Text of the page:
GENEVA (Reuters) - China and the United States clashed on Friday at the United Nations, where the U.S. delegation rejected a resolution brought by Beijing that it said sought to glorify Xi Jinping’s “win-win” agenda and subordinated human rights to development or trade.
The dispute is a sign of how a disagreement between Washington and Beijing over trade may be spilling over into other international arenas.
It came a day after U.S. President Donald Trump announced plans for tariffs on up to $60 billion in Chinese goods, sparking a call from Beijing to “pull back from the brink”.
China led a resolution at the U.N. Human Rights Council - its second-ever in nearly 12 years - that calls for “mutually beneficial cooperation”. Senior Chinese diplomat Jiang Duan urged states to adopt the text, whose co-sponsors included Pakistan and Egypt, by consensus.
But U.S. diplomat Jason Mack called for a vote on China’s resolution, which was then easily adopted by the 47-member forum. The U.S. delegation cast the only “no” vote, while 28 states voted in favour, including China, and 17 abstained with one delegation absent.
“It is clear that China is attempting through this resolution to weaken the U.N. human rights system and the norms underpinning it,” Mack said.
“The ‘feel good’ language about mutually beneficial cooperation is intended to benefit autocratic states at the expense of people whose human rights and fundamental freedoms we are all obligated as states to respect,” he said.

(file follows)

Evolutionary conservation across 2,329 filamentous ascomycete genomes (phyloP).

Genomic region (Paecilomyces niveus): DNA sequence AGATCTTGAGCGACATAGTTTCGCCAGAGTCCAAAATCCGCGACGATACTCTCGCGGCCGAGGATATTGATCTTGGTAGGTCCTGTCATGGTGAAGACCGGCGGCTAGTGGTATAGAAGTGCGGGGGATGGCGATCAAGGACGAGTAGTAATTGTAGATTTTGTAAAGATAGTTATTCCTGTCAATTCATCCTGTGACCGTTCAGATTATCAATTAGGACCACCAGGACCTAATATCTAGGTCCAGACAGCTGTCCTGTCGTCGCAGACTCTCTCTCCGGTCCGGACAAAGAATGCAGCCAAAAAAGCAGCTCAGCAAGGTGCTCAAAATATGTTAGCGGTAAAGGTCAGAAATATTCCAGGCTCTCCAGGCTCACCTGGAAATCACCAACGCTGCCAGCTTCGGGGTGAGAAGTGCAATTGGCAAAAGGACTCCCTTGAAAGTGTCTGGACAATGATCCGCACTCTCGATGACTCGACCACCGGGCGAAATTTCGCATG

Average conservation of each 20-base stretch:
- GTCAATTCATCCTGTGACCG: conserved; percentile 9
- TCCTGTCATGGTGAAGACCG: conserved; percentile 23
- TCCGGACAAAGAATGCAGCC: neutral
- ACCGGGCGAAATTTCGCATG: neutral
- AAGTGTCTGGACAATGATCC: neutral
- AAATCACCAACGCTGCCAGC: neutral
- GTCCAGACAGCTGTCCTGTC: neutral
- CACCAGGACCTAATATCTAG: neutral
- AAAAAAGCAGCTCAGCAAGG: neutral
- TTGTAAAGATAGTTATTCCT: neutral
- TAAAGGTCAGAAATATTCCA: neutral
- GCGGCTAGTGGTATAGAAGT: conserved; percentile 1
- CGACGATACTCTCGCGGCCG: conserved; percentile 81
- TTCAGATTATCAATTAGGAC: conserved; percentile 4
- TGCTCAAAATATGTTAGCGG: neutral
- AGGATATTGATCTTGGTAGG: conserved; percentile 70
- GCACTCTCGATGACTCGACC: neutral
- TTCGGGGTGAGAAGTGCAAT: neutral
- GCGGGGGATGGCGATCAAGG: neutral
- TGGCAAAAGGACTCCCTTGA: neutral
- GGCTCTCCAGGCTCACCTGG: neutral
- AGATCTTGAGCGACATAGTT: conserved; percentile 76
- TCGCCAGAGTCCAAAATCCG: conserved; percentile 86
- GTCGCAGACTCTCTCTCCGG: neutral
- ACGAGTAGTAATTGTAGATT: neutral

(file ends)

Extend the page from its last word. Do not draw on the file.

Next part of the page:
The United States would not participate in attempts to weaken states’ obligations to uphold fundamental freedoms “or to subordinate them to other aims such as those related to development or trade”, he added.
Mack, referring to Chinese spokespeople, added: “They have been clear about their intent to glorify their head of state by inserting his thoughts into the international human rights lexicon.”
“A true example of cooperation in promoting and protecting human rights would be for China to release citizens it has wrongly detained or to protect the right of religious minorities
to freely practice their religion,” he said.
Australia, Britain, Japan, and Switzerland were among those abstaining, although many envoys spoke against the text. Australia said it “lacks balance, and focuses only on relations between states instead of individual rights,” while Japan said it was “not suitable” and Switzerland criticised its “vague and invidious language”.
John Fisher, Geneva director of Human Rights Watch, chastised states for merely abstaining. “How can defenders in China have confidence you’ll stand with them, if you won’t stand against a resolution you know is wrong?” he said in a tweet.
Reporting by Stephanie Nebehay; Editing by Matthew Mpoke Bigg